Secret Stock Poker Legend For Four Flush Boards

Secret Stock Poker Legend

The board with four cards with the same claim is a strange and rare special combination … … and many players are wrong with the results as a result. Some players tighten a lot of time on four rinsing boards, never make Paris without the first or second largest hunt. Other players turn on aggression on four flush boards, which is a strategy that will work well against several players while failing versus someone else.

The best approach is somewhere, and that’s the approach you will learn today. This is what we will discuss:

  • How four turn flush must have an impact on your overall strategy
  • Four examples of flush: k  ️ j  ️ t  ️ 3  ️
  • Bet size on four rounds flush
  • Big bet with strong flush
  • Small betting straight, two pairs, and set

Let's get started.

This is part 3 of Alex “Kanu7” series of new millar strategies! Alex is one of the biggest winners of the money game in Poker. He joined the upswing team to create content that would help you improve your money game skills, including a down payment game course (coming on January 2020).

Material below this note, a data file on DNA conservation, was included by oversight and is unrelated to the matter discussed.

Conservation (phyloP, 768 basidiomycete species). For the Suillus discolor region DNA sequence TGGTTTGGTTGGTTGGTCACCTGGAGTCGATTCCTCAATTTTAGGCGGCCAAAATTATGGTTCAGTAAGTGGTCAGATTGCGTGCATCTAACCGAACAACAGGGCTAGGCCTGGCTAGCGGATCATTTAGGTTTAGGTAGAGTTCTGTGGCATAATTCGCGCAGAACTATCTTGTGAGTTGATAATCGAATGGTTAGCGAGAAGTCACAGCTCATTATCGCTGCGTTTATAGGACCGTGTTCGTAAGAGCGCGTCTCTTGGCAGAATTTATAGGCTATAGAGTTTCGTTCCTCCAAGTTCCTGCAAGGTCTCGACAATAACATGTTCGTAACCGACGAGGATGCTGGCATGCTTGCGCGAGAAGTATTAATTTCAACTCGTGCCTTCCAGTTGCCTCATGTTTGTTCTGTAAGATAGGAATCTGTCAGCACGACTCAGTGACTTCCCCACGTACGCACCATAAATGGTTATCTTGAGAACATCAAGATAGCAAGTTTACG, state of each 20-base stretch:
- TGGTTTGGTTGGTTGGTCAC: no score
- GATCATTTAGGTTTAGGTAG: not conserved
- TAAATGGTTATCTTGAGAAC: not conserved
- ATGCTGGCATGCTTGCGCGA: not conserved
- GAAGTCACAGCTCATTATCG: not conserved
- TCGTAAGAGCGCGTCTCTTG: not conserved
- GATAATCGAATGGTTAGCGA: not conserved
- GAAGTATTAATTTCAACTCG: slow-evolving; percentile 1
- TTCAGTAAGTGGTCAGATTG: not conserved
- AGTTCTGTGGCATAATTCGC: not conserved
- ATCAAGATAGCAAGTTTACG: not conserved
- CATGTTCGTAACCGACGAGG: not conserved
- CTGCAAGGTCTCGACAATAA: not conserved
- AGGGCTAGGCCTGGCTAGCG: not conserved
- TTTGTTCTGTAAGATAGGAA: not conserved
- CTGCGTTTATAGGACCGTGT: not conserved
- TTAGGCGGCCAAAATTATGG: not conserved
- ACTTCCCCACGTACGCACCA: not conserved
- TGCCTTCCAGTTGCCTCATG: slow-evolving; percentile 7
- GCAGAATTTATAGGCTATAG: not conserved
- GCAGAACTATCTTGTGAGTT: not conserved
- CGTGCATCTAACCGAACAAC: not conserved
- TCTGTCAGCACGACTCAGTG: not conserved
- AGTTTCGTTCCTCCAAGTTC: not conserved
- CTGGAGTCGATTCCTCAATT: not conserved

Want to go back? On element 1 in this position part 2 in position. Part 4 and 5 will be published on this blog (and youtube) on January 3 and January 10.

How Four Turn Flush Must Have An Impact On Your Overall Strategy.

If you read the last two articles, you will get used to the types of strategic tweaks needed on four rounds of flush. To summarize findings from Alex’s personal breakers:

  • On all turns, the average bet frequency we must be around 47%. The bet size used ranges from 25% pot to 200% pot.
  • In the four rounds of flush, the average betting frequency we must be slightly lower. The size of the bet used is generally large (75-100% pot) with a few small bets (25-33% pots) mixed.

We can understand why we must make this adjustment by considering the incentives of each hand within our reach.

Individual hand incentives.
… if you miss the last article or just want to refresh. When considering individual hand incentives versus your opponent’s reach, it is very helpful to separate your opponent’s hand into two groups:

  • Hands that will continue versus your bet or increase. The better your hand equity is contrary to a sustainable range, the more incentives you submit.